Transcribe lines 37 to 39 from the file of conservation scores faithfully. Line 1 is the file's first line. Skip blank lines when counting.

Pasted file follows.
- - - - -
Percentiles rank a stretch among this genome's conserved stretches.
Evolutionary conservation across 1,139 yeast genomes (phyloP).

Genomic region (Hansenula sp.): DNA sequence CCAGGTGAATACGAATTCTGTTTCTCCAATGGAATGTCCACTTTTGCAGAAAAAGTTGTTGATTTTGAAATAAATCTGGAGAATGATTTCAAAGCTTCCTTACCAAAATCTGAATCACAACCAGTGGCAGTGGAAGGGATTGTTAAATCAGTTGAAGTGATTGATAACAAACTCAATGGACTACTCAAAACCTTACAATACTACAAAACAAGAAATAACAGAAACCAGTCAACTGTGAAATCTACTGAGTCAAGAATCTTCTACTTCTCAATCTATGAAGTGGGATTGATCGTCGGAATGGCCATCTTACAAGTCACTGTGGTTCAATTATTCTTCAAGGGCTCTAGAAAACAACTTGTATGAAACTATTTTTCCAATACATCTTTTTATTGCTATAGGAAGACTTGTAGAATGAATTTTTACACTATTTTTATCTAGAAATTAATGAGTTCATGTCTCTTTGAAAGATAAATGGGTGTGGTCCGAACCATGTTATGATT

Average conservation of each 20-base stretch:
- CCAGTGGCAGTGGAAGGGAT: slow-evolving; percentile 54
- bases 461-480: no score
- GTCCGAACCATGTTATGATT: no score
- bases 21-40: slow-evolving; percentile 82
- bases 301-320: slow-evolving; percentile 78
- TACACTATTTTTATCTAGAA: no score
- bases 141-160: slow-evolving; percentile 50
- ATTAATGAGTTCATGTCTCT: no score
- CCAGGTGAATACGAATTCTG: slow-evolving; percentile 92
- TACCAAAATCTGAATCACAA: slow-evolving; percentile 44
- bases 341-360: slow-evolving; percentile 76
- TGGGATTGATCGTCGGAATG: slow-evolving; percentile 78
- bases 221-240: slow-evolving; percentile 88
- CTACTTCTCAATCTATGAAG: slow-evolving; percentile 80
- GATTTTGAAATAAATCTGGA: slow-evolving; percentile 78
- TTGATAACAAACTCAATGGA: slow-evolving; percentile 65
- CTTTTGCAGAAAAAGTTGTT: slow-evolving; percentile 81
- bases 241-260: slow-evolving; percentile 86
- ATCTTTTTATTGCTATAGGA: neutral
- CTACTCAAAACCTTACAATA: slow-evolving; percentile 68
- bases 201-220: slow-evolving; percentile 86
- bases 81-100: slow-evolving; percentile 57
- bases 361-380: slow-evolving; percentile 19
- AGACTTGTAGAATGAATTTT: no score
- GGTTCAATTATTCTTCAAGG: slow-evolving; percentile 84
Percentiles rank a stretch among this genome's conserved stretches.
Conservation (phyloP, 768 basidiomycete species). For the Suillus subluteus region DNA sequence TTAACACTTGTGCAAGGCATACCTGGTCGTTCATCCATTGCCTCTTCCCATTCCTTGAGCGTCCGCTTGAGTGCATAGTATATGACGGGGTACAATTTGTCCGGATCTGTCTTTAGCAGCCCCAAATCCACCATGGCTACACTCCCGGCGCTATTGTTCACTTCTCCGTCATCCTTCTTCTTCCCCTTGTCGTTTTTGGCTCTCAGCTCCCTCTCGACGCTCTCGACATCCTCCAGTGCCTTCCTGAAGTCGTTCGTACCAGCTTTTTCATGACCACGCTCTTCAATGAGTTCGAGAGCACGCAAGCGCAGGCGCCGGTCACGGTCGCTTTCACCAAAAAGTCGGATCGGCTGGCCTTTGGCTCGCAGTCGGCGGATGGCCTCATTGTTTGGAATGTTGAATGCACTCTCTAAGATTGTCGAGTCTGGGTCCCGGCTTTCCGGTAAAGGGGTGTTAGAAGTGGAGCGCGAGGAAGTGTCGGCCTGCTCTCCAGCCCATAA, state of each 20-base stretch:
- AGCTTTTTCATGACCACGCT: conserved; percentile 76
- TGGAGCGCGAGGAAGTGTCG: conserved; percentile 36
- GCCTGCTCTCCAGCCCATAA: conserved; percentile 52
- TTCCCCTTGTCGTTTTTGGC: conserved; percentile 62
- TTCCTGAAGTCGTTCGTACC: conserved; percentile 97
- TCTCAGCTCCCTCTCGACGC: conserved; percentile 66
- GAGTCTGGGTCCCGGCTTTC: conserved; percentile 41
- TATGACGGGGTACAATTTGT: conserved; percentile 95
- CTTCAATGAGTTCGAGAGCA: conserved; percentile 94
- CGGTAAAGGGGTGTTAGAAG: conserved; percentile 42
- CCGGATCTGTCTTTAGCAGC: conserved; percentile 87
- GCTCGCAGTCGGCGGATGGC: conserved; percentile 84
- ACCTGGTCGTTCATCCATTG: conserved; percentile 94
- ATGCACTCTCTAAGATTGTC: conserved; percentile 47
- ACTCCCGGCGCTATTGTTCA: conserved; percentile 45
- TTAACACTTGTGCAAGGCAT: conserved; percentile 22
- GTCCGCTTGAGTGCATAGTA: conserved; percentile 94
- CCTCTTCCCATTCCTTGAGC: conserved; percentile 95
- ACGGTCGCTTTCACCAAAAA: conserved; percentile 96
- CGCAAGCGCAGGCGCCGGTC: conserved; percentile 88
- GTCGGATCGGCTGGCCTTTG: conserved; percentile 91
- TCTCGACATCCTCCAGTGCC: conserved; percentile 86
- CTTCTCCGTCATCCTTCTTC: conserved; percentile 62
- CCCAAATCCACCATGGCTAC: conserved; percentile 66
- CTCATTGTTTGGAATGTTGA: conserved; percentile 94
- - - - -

- TCTCAGCTCCCTCTCGACGC: conserved; percentile 66
- GAGTCTGGGTCCCGGCTTTC: conserved; percentile 41
- TATGACGGGGTACAATTTGT: conserved; percentile 95